By Danielle Roeber
There’s a scene in the last season of the TV series, “The West Wing” when the outgoing President’s Chief of Staff is offered $10 billion to “attack” a single problem that would have a substantive impact. She names highways, explaining that 9 out of 10 African aid projects fail because the people and resources can’t get to the people in need. The philanthropist’s initial reaction – less than excited. Transportation, particularly transportation safety, simply isn’t a sexy issue; “no one will ever raise money for it.”
That’s unfortunate. Before there was an information super highway, there was the real highway. And planes, trains, ships – all of which we still use today to visit loved ones, connect with business partners, and get away from it all on vacations. When that transportation system breaks down in a plane accident, train collision, or highway crash, it can be disruptive to the economy and society. It can make people cautious. Anxiety about flying goes up immediately after a plane crash. Here in DC, people were a little more nervous getting on the Metro after the 2009 collision outside Fort Totten station. But it doesn’t take very long for most people to forget these events and return to their normal activities. Why? Because they accept that the U.S. transportation system is generally safe.
Victims and families don’t forget, though. And neither do transportation safety professionals. We understand that highway crashes are a leading cause of death, particularly for younger people. We know that many more people are killed or injured in private plane crashes than in the dramatic commercial airline crashes that catch the attention of the nightly news. We can tell you just how things can go horribly wrong in an instant, shattering lives and necessitating critical, sometimes costly, changes. And unlike most of the population, we know what it takes to make the transportation system safe:
- Placing safety at the top of the transportation operations priority list;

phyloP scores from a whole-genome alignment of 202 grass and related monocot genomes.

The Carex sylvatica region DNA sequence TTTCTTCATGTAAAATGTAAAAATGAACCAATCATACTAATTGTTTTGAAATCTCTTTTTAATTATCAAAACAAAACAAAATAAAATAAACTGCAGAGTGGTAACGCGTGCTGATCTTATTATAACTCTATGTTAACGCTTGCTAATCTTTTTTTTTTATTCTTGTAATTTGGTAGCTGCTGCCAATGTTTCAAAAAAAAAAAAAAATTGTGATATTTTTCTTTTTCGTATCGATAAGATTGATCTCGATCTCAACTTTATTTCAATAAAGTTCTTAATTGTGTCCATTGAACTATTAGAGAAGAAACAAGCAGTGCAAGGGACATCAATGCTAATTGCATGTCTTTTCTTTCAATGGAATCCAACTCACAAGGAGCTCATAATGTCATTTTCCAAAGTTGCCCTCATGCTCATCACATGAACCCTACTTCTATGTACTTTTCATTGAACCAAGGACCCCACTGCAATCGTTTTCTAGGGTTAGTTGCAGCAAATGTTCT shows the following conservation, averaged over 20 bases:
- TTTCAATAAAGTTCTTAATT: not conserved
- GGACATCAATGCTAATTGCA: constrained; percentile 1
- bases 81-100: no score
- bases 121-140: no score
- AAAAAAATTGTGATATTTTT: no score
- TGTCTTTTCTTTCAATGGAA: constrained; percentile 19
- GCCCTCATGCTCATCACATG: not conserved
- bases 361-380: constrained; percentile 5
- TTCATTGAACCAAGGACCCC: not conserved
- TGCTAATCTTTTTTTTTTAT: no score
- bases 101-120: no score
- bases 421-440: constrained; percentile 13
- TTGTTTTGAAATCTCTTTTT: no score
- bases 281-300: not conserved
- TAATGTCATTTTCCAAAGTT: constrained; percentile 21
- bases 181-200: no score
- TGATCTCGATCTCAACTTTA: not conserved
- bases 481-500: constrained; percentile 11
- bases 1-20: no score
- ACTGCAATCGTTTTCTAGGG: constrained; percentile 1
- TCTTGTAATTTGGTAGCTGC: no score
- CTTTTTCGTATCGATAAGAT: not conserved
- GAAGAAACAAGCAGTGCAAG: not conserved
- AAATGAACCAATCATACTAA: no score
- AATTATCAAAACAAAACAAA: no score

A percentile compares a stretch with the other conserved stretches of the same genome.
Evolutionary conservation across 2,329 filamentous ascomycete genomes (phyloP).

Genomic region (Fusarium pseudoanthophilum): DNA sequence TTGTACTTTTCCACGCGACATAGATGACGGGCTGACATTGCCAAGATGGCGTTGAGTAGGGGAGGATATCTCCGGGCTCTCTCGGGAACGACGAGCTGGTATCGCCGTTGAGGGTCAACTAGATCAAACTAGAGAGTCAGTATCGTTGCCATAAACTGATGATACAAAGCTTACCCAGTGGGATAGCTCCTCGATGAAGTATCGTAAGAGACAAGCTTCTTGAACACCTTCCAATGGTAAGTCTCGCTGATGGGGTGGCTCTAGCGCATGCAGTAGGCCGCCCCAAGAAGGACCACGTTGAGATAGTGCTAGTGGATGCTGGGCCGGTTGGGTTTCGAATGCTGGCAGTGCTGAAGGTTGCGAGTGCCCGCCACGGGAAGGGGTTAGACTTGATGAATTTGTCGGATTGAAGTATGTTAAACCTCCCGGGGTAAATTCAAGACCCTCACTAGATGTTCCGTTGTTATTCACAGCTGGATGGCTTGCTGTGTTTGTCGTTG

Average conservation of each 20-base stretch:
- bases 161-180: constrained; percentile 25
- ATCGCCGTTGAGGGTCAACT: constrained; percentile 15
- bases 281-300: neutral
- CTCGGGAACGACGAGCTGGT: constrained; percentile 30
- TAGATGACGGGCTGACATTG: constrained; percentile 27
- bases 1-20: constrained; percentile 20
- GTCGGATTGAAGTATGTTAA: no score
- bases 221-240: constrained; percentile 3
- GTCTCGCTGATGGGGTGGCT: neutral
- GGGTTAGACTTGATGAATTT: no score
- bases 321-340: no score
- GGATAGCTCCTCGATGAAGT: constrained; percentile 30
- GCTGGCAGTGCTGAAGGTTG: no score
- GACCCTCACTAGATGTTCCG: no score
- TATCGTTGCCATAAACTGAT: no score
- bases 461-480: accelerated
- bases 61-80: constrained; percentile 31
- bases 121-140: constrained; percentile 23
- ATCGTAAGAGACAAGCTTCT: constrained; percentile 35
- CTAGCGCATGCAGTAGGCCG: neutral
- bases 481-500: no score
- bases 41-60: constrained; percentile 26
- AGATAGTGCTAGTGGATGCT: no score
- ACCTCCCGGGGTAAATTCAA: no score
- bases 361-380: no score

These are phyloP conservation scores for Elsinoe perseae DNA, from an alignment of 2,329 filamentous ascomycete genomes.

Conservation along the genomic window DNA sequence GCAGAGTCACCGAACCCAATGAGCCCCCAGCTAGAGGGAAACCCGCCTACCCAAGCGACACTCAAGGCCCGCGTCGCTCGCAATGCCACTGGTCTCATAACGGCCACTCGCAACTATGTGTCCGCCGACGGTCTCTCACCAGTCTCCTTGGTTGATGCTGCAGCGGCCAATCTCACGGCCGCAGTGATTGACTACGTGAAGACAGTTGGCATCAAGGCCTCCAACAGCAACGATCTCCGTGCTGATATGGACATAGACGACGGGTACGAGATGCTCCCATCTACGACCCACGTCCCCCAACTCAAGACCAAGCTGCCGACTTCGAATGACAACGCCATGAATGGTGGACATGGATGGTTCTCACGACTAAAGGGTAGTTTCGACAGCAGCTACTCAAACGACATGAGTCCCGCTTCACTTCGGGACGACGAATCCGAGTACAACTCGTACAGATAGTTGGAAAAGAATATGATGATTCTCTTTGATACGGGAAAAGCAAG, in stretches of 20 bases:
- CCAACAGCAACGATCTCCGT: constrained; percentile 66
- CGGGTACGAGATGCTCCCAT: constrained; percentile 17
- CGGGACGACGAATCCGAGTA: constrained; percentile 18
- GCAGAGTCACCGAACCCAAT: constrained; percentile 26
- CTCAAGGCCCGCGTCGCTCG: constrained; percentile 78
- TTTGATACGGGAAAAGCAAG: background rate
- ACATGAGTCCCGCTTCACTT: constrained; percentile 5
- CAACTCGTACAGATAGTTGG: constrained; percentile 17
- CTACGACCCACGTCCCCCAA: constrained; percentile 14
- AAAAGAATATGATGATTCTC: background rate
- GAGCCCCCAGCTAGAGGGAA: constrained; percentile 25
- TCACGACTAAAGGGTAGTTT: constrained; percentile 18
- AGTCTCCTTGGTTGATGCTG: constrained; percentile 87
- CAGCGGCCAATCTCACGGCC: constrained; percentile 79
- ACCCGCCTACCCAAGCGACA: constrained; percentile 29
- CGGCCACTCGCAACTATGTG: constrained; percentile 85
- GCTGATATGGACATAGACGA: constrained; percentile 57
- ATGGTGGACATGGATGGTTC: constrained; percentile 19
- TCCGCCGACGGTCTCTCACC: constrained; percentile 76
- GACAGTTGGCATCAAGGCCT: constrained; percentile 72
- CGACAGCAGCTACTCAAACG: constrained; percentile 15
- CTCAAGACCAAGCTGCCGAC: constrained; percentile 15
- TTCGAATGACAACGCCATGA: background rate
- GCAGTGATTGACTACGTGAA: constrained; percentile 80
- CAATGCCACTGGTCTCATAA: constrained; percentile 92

- Dedicating time, energy, and resources to education, regulation, and enforcement;
- Investing in innovation and technology that can aid, and sometimes correct for, human behavior;
- Giving transportation safety the public, political, and policy attention that it deserves.
When I finished school more than 16 years ago, I sought a Federal government position. I wanted to serve my country, make a difference. For the last 13 years, I’ve done that by working at the National Transportation Safety Board. No, I didn’t seek a transportation safety career when I graduated; as The West Wing points out, transportation didn’t sound like an exciting career. I guess transportation safety chose me. It’s been a quiet, behind-the-scenes kind of service. And neither I nor my colleagues and other transportation safety professionals will ever know who didn’t crash, get injured, or die because of the work we’ve done. In some ways, this is one of the noblest professions. We work hard to “attack” the single problem of transportation safety, where we’re needed, whether or not anyone knows about it. We do so because we know that each life saved is worth it.
Today is my last day with the NTSB but transportation safety remains a part of me, and I will continue to work in this field. My vantage point may change, but not my admiration for the NTSB nor my commitment to transportation safety.
Danielle Roeber served as the Chief of NTSB’s Safety Advocacy Division.
One thought on “Whoever saves one life . . .”
Very well stated Danielle. Good luck to you also.